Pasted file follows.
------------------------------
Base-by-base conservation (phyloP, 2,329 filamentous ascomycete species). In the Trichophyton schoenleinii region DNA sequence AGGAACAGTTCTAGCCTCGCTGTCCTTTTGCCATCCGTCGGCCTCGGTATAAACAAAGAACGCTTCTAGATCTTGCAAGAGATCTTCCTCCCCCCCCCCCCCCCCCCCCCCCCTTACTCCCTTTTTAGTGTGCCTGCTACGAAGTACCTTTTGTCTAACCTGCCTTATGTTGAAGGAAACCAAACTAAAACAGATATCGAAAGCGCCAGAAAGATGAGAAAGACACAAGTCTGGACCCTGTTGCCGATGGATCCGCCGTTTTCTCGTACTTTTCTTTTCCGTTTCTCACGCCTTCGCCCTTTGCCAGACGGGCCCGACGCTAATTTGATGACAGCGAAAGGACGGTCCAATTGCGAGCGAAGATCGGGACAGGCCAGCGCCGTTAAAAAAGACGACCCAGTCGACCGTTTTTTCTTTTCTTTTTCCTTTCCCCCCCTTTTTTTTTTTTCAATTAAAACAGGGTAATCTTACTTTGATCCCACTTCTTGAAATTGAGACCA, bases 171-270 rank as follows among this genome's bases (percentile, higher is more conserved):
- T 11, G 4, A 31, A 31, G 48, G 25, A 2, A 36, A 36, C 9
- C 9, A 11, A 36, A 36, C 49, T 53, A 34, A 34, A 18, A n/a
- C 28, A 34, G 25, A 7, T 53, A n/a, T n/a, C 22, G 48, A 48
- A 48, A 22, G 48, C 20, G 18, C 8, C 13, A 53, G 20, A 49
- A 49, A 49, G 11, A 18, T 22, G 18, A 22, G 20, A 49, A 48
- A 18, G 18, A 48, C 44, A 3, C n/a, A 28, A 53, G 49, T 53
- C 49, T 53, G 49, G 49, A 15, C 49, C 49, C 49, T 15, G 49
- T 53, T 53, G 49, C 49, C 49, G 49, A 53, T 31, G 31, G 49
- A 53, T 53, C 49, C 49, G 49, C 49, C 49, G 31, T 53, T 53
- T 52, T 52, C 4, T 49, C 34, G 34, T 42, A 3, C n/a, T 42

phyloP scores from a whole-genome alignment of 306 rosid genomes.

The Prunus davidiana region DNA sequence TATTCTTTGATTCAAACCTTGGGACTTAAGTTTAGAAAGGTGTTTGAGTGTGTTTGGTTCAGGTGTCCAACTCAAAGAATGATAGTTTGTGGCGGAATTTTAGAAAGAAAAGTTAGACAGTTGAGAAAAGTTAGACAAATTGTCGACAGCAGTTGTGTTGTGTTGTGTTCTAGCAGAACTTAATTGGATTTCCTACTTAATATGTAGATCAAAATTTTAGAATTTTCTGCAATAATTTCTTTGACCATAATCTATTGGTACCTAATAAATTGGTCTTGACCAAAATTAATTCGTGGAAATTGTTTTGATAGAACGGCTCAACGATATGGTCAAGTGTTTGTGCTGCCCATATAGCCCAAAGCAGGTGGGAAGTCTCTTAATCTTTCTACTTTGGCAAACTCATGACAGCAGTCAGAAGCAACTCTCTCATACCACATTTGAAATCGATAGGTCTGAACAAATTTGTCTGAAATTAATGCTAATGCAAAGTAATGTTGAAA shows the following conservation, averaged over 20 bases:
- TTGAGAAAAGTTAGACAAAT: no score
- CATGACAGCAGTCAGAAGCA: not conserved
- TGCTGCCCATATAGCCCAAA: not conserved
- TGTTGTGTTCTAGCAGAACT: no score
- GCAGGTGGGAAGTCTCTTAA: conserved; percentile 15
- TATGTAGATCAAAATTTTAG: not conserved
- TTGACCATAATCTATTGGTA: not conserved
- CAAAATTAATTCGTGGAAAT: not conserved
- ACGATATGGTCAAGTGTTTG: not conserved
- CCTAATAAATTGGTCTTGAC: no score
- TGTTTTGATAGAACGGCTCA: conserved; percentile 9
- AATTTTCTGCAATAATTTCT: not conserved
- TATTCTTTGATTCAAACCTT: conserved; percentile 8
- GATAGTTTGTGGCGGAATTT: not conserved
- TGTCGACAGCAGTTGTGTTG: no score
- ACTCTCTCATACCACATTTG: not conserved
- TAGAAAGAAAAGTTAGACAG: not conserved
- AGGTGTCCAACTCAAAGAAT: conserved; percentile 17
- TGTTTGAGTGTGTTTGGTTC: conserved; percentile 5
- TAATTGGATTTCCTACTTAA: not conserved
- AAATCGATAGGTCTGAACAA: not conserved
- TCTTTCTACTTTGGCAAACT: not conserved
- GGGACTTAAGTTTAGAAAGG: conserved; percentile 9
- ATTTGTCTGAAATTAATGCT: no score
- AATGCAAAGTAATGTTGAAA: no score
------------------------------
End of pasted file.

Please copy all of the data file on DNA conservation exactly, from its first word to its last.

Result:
Base-by-base conservation (phyloP, 2,329 filamentous ascomycete species). In the Trichophyton schoenleinii region DNA sequence AGGAACAGTTCTAGCCTCGCTGTCCTTTTGCCATCCGTCGGCCTCGGTATAAACAAAGAACGCTTCTAGATCTTGCAAGAGATCTTCCTCCCCCCCCCCCCCCCCCCCCCCCCTTACTCCCTTTTTAGTGTGCCTGCTACGAAGTACCTTTTGTCTAACCTGCCTTATGTTGAAGGAAACCAAACTAAAACAGATATCGAAAGCGCCAGAAAGATGAGAAAGACACAAGTCTGGACCCTGTTGCCGATGGATCCGCCGTTTTCTCGTACTTTTCTTTTCCGTTTCTCACGCCTTCGCCCTTTGCCAGACGGGCCCGACGCTAATTTGATGACAGCGAAAGGACGGTCCAATTGCGAGCGAAGATCGGGACAGGCCAGCGCCGTTAAAAAAGACGACCCAGTCGACCGTTTTTTCTTTTCTTTTTCCTTTCCCCCCCTTTTTTTTTTTTCAATTAAAACAGGGTAATCTTACTTTGATCCCACTTCTTGAAATTGAGACCA, bases 171-270 rank as follows among this genome's bases (percentile, higher is more conserved):
- T 11, G 4, A 31, A 31, G 48, G 25, A 2, A 36, A 36, C 9
- C 9, A 11, A 36, A 36, C 49, T 53, A 34, A 34, A 18, A n/a
- C 28, A 34, G 25, A 7, T 53, A n/a, T n/a, C 22, G 48, A 48
- A 48, A 22, G 48, C 20, G 18, C 8, C 13, A 53, G 20, A 49
- A 49, A 49, G 11, A 18, T 22, G 18, A 22, G 20, A 49, A 48
- A 18, G 18, A 48, C 44, A 3, C n/a, A 28, A 53, G 49, T 53
- C 49, T 53, G 49, G 49, A 15, C 49, C 49, C 49, T 15, G 49
- T 53, T 53, G 49, C 49, C 49, G 49, A 53, T 31, G 31, G 49
- A 53, T 53, C 49, C 49, G 49, C 49, C 49, G 31, T 53, T 53
- T 52, T 52, C 4, T 49, C 34, G 34, T 42, A 3, C n/a, T 42

phyloP scores from a whole-genome alignment of 306 rosid genomes.

The Prunus davidiana region DNA sequence TATTCTTTGATTCAAACCTTGGGACTTAAGTTTAGAAAGGTGTTTGAGTGTGTTTGGTTCAGGTGTCCAACTCAAAGAATGATAGTTTGTGGCGGAATTTTAGAAAGAAAAGTTAGACAGTTGAGAAAAGTTAGACAAATTGTCGACAGCAGTTGTGTTGTGTTGTGTTCTAGCAGAACTTAATTGGATTTCCTACTTAATATGTAGATCAAAATTTTAGAATTTTCTGCAATAATTTCTTTGACCATAATCTATTGGTACCTAATAAATTGGTCTTGACCAAAATTAATTCGTGGAAATTGTTTTGATAGAACGGCTCAACGATATGGTCAAGTGTTTGTGCTGCCCATATAGCCCAAAGCAGGTGGGAAGTCTCTTAATCTTTCTACTTTGGCAAACTCATGACAGCAGTCAGAAGCAACTCTCTCATACCACATTTGAAATCGATAGGTCTGAACAAATTTGTCTGAAATTAATGCTAATGCAAAGTAATGTTGAAA shows the following conservation, averaged over 20 bases:
- TTGAGAAAAGTTAGACAAAT: no score
- CATGACAGCAGTCAGAAGCA: not conserved
- TGCTGCCCATATAGCCCAAA: not conserved
- TGTTGTGTTCTAGCAGAACT: no score
- GCAGGTGGGAAGTCTCTTAA: conserved; percentile 15
- TATGTAGATCAAAATTTTAG: not conserved
- TTGACCATAATCTATTGGTA: not conserved
- CAAAATTAATTCGTGGAAAT: not conserved
- ACGATATGGTCAAGTGTTTG: not conserved
- CCTAATAAATTGGTCTTGAC: no score
- TGTTTTGATAGAACGGCTCA: conserved; percentile 9
- AATTTTCTGCAATAATTTCT: not conserved
- TATTCTTTGATTCAAACCTT: conserved; percentile 8
- GATAGTTTGTGGCGGAATTT: not conserved
- TGTCGACAGCAGTTGTGTTG: no score
- ACTCTCTCATACCACATTTG: not conserved
- TAGAAAGAAAAGTTAGACAG: not conserved
- AGGTGTCCAACTCAAAGAAT: conserved; percentile 17
- TGTTTGAGTGTGTTTGGTTC: conserved; percentile 5
- TAATTGGATTTCCTACTTAA: not conserved
- AAATCGATAGGTCTGAACAA: not conserved
- TCTTTCTACTTTGGCAAACT: not conserved
- GGGACTTAAGTTTAGAAAGG: conserved; percentile 9
- ATTTGTCTGAAATTAATGCT: no score
- AATGCAAAGTAATGTTGAAA: no score